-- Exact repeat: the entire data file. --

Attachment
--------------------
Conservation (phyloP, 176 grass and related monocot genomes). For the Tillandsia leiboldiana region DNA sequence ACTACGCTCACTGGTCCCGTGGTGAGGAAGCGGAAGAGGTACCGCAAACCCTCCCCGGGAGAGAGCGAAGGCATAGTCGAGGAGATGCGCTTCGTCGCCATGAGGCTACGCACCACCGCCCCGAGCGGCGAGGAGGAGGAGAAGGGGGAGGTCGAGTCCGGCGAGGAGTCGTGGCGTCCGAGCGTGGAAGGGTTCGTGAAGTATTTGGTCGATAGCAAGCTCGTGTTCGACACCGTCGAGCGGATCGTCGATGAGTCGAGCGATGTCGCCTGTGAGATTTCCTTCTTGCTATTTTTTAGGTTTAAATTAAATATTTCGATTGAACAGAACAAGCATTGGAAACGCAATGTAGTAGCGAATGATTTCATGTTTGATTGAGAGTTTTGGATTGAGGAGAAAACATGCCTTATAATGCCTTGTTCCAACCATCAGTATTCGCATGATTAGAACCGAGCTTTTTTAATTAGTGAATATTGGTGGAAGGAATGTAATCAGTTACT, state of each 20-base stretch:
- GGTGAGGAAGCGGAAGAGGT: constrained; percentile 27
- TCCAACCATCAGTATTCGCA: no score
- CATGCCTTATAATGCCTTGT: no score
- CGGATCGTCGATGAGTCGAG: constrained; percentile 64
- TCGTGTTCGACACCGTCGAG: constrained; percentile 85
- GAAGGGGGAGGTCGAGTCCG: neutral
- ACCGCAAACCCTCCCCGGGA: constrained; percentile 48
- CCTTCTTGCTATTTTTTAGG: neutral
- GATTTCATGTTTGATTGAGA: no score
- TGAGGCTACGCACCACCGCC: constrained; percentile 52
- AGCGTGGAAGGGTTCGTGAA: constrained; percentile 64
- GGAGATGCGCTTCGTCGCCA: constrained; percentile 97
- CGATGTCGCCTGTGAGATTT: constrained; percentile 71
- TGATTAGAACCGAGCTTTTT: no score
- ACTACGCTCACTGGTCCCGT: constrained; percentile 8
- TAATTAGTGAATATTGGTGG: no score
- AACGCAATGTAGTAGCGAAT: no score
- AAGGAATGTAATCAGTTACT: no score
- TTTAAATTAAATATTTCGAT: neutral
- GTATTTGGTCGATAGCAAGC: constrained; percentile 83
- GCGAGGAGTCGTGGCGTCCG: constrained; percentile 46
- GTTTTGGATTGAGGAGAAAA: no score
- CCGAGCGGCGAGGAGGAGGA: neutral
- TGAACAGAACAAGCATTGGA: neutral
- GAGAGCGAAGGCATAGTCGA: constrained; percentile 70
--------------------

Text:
Conservation (phyloP, 176 grass and related monocot genomes). For the Tillandsia leiboldiana region DNA sequence ACTACGCTCACTGGTCCCGTGGTGAGGAAGCGGAAGAGGTACCGCAAACCCTCCCCGGGAGAGAGCGAAGGCATAGTCGAGGAGATGCGCTTCGTCGCCATGAGGCTACGCACCACCGCCCCGAGCGGCGAGGAGGAGGAGAAGGGGGAGGTCGAGTCCGGCGAGGAGTCGTGGCGTCCGAGCGTGGAAGGGTTCGTGAAGTATTTGGTCGATAGCAAGCTCGTGTTCGACACCGTCGAGCGGATCGTCGATGAGTCGAGCGATGTCGCCTGTGAGATTTCCTTCTTGCTATTTTTTAGGTTTAAATTAAATATTTCGATTGAACAGAACAAGCATTGGAAACGCAATGTAGTAGCGAATGATTTCATGTTTGATTGAGAGTTTTGGATTGAGGAGAAAACATGCCTTATAATGCCTTGTTCCAACCATCAGTATTCGCATGATTAGAACCGAGCTTTTTTAATTAGTGAATATTGGTGGAAGGAATGTAATCAGTTACT, state of each 20-base stretch:
- GGTGAGGAAGCGGAAGAGGT: constrained; percentile 27
- TCCAACCATCAGTATTCGCA: no score
- CATGCCTTATAATGCCTTGT: no score
- CGGATCGTCGATGAGTCGAG: constrained; percentile 64
- TCGTGTTCGACACCGTCGAG: constrained; percentile 85
- GAAGGGGGAGGTCGAGTCCG: neutral
- ACCGCAAACCCTCCCCGGGA: constrained; percentile 48
- CCTTCTTGCTATTTTTTAGG: neutral
- GATTTCATGTTTGATTGAGA: no score
- TGAGGCTACGCACCACCGCC: constrained; percentile 52
- AGCGTGGAAGGGTTCGTGAA: constrained; percentile 64
- GGAGATGCGCTTCGTCGCCA: constrained; percentile 97
- CGATGTCGCCTGTGAGATTT: constrained; percentile 71
- TGATTAGAACCGAGCTTTTT: no score
- ACTACGCTCACTGGTCCCGT: constrained; percentile 8
- TAATTAGTGAATATTGGTGG: no score
- AACGCAATGTAGTAGCGAAT: no score
- AAGGAATGTAATCAGTTACT: no score
- TTTAAATTAAATATTTCGAT: neutral
- GTATTTGGTCGATAGCAAGC: constrained; percentile 83
- GCGAGGAGTCGTGGCGTCCG: constrained; percentile 46
- GTTTTGGATTGAGGAGAAAA: no score
- CCGAGCGGCGAGGAGGAGGA: neutral
- TGAACAGAACAAGCATTGGA: neutral
- GAGAGCGAAGGCATAGTCGA: constrained; percentile 70